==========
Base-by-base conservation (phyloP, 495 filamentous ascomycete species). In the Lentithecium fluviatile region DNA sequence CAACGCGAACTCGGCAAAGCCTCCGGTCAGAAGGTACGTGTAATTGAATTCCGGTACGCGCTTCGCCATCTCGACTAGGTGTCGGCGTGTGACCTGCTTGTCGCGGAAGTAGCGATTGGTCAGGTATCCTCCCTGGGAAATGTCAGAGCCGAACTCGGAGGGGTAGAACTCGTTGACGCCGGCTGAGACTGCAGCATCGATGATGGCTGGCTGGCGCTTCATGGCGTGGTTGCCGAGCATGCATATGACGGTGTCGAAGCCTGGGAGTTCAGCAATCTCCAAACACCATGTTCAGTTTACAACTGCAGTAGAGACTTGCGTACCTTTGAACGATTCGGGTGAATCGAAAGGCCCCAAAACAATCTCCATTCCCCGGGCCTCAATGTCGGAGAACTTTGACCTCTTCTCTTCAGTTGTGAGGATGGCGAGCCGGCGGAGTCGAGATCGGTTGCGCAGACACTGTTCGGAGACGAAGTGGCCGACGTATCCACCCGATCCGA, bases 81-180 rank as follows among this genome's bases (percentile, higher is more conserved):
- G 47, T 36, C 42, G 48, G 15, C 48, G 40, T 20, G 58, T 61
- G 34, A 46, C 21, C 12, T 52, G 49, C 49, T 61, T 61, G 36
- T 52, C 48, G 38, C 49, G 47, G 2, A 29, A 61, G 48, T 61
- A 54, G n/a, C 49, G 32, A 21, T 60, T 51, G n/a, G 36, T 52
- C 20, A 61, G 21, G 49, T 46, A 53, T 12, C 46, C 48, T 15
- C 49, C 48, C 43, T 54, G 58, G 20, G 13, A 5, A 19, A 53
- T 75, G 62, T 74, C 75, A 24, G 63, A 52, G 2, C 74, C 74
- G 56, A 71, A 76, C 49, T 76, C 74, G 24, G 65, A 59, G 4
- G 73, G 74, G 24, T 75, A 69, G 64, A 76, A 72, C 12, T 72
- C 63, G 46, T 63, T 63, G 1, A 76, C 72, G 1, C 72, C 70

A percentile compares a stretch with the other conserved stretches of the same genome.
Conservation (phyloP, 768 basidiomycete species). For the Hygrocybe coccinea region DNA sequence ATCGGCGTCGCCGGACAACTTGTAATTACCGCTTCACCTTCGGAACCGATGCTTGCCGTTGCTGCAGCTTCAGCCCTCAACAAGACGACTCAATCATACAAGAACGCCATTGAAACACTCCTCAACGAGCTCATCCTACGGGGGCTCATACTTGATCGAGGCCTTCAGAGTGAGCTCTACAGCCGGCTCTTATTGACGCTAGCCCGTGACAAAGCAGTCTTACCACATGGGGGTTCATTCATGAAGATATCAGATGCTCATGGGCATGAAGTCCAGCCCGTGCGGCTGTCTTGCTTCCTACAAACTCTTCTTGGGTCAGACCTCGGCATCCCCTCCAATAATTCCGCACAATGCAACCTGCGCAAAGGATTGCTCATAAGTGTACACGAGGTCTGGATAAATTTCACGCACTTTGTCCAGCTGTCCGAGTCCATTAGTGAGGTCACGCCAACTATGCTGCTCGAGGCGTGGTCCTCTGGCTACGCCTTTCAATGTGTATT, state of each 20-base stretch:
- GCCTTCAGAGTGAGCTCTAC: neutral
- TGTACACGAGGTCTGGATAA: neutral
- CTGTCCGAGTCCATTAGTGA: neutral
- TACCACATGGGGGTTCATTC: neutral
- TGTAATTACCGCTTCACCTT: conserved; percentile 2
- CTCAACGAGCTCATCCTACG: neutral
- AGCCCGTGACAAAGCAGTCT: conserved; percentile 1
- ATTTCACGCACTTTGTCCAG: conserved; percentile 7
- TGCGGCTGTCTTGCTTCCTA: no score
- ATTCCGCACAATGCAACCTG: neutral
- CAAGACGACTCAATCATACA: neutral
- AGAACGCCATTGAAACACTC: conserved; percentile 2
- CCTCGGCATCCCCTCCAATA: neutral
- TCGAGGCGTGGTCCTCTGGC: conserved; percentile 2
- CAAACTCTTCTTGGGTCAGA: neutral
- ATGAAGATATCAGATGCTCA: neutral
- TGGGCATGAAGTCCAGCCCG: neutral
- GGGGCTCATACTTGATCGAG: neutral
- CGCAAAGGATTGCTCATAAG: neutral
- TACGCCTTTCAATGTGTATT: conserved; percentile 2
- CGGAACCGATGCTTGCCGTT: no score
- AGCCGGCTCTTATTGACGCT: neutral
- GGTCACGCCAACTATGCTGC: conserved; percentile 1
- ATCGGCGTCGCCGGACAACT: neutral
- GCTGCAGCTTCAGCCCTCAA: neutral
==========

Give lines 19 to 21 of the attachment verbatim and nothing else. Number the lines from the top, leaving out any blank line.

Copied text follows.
- CTCAACGAGCTCATCCTACG: neutral
- AGCCCGTGACAAAGCAGTCT: conserved; percentile 1
- ATTTCACGCACTTTGTCCAG: conserved; percentile 7